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Mutations are accidents; things don't get built by accident (Talk.Origins)

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Response Article
This article (Mutations are accidents; things don't get built by accident (Talk.Origins)) is a response to a rebuttal of a creationist claim published by Talk.Origins Archive under the title Index to Creationist Claims.

Claim: CB101.1

Mutations are accidents, and things do not get built by accident.

Source: Watchtower Bible and Tract Society. 1985. Life--How Did It Get Here? Brooklyn, NY, pg. 102.

Morris, Henry M. 1985. Scientific Creationism. Green Forest, AR: Master Books, p. 55.

Creation Wiki response:

(Talk Origins quotes in blue)

1. There is more to evolution than mutation. A small percentage of mutations are beneficial, and selection can cause the beneficial mutations to persist and the harmful mutations to die off. The combination of mutation and selection can create new useful adaptations.

This is hardly a fair explanation of the issue at hand. While natural selection is not a random process the mutations that it selects for are random. This fact makes randomness a key part of the process. Furthermore, this distracts from the more important issue that the combination of random mutations and natural selection cannot build anything new. Indeed, this process does occur, but it is only useful for weeding out defective organisms. Evolutionists resort to this argument because it seems to be the only alternative to the idea that all living things were intelligently designed by a creator. The above process may allow certain organisms to adapt to their particular environment so they are more likely to survive and pass down their genes, but this process will not build anything new.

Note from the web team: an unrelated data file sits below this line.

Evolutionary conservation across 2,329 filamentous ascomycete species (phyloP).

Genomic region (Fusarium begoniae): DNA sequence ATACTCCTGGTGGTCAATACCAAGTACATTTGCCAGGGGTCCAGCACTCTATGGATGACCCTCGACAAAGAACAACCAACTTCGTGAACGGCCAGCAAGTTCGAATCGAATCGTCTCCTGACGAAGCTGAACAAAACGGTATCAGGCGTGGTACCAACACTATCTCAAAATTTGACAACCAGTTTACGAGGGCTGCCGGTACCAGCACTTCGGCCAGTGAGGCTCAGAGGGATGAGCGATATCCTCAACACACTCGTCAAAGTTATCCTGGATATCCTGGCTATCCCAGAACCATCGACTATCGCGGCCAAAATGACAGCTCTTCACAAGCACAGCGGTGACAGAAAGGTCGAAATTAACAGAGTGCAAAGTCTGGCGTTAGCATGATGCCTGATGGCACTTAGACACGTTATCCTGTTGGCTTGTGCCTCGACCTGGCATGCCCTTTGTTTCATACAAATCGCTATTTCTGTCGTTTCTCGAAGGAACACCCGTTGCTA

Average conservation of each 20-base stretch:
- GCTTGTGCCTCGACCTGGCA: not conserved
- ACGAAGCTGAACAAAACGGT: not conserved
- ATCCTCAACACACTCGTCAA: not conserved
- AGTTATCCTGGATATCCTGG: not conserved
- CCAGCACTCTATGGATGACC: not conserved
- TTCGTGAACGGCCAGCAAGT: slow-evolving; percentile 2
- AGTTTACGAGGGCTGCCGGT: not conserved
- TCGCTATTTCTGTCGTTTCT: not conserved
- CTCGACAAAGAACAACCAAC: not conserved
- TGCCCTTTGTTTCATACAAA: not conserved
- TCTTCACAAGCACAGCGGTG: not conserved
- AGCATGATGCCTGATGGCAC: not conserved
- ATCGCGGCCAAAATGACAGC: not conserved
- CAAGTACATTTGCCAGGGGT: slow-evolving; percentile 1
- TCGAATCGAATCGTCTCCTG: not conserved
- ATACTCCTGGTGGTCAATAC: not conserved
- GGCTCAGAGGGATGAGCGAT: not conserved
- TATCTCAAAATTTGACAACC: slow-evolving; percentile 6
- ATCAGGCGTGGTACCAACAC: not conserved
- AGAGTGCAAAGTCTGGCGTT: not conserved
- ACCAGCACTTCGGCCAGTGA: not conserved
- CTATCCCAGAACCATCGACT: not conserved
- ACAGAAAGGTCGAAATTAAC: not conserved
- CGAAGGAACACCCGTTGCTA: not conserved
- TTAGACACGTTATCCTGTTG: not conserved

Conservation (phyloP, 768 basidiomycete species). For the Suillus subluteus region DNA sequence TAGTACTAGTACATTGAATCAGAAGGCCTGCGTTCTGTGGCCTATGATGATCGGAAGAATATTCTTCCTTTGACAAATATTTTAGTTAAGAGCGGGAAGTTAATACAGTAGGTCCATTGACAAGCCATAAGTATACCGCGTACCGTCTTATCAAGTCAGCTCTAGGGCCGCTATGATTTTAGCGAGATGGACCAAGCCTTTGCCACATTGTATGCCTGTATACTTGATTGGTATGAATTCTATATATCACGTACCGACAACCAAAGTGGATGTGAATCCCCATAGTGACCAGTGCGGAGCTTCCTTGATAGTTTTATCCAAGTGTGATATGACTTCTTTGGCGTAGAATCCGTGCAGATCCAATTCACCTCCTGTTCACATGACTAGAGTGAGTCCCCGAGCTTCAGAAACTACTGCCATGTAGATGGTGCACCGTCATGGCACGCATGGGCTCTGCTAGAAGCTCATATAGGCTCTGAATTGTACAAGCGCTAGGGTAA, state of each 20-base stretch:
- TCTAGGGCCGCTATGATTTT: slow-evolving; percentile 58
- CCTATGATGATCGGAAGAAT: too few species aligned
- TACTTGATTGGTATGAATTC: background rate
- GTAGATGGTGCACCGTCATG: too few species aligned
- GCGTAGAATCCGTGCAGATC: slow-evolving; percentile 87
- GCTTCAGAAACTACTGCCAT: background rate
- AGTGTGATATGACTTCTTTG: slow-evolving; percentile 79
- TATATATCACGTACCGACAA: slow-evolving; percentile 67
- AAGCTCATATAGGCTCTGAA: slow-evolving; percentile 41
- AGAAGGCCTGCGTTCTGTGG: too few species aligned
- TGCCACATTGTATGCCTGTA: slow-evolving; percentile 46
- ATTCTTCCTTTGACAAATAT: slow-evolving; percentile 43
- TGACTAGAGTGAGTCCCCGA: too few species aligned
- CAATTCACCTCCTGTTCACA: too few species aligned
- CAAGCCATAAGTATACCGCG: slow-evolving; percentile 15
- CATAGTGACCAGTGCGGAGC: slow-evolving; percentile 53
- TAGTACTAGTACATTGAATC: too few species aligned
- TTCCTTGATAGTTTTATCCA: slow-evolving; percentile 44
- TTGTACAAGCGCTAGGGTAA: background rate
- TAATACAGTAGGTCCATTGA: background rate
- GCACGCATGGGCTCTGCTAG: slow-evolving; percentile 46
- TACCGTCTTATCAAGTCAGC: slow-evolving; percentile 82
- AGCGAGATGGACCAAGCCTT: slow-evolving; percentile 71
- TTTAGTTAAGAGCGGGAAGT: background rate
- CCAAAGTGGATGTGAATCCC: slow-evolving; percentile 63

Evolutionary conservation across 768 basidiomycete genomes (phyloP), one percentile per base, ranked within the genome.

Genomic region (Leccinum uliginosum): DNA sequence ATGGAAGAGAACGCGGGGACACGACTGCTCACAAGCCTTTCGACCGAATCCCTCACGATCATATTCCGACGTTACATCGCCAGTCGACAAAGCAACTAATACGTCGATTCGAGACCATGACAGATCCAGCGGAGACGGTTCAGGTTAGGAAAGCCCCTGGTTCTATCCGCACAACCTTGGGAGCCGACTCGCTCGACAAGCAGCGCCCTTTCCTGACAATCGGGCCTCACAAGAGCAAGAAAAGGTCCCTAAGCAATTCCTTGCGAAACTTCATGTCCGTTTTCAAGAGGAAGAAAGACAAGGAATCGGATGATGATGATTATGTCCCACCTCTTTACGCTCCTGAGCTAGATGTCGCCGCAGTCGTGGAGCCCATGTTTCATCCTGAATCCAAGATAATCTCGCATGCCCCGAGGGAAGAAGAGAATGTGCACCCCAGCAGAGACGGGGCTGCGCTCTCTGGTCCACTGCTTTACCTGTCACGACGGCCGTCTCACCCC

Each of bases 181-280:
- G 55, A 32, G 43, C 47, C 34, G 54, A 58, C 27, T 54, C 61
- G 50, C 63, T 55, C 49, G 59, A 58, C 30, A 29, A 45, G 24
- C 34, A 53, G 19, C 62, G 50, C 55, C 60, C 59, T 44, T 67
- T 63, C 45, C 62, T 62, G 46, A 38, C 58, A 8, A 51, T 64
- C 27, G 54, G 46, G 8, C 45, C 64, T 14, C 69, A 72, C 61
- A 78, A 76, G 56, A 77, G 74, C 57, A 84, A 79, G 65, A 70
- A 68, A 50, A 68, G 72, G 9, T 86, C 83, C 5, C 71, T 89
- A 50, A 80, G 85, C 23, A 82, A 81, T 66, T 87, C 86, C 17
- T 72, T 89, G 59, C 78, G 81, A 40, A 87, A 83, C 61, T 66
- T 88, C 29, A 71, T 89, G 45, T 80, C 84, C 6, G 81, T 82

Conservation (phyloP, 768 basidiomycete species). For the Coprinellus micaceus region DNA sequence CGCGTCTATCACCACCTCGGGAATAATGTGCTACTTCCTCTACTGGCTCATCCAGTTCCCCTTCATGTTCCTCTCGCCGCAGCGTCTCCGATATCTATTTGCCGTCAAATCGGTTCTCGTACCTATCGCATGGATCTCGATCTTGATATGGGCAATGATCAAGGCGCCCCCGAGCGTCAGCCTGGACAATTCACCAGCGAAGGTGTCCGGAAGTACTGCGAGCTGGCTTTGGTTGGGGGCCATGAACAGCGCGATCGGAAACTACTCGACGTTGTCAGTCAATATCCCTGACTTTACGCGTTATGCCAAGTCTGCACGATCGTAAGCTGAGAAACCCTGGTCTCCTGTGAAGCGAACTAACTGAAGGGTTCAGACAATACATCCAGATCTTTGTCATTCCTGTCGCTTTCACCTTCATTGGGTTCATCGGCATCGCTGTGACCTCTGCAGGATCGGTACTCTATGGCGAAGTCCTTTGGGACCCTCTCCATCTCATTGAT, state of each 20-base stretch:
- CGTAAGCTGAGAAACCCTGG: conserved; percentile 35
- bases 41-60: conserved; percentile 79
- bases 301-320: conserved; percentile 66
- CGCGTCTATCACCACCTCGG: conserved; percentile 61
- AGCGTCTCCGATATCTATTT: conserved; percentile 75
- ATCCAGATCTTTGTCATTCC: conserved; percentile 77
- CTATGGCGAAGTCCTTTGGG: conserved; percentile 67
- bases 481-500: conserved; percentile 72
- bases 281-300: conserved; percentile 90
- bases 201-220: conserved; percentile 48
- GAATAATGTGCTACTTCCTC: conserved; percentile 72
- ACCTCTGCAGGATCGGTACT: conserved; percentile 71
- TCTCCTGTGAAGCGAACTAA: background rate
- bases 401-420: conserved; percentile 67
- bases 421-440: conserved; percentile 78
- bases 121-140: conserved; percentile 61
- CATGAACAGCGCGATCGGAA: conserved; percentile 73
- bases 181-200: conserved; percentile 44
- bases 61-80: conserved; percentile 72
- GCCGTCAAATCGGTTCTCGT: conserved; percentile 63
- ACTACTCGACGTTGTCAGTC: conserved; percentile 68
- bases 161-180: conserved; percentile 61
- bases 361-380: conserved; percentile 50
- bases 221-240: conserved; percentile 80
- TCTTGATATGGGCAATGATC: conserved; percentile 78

Sometimes things do get built by accident. Many discoveries started out as accidents that people recognized uses for.

However, they all originally required some kind of intelligent input to substantiate them, which is why the analogy is an invalid one. Not one of those discoveries would have taken shape without an intelligent thought process behind it(creator) to guide it through development and then apply it to where it would be most valuable.

Many other designs (accidental or not) have been selected against, that is, discarded. Design itself is an evolutionary process.

There is nothing evolutionary about that process. Selection is a natural process that only stabilizes and does not create. Creating would require more than natural selection and mutation. Human design correctly done (such as the architecture of buildings) does not need to be destroyed as part of the design process. Improvements in design are because of intelligent recognition of a need or desire of the inhabitants and changes to a new design. Natural evolution has no designer supplying improvements or direction but only random chance allowing some genetic changes to survive and others to not survive (evolutionists are aware that beneficial mutations often do not survive). Calling design an evolutionary process is at least an unnecessary confusion of terms.

2. Experiments and genetic analysis show that mutations (plus selection) do account for new adaptations (Max 1999).

There are definite limits to the adaptation that results from the selection process, as selection can only draw from available information. This claim is accurate, selection cannot create, and mutations, which are random, cannot provide specified information that are required to build from the bottom-up.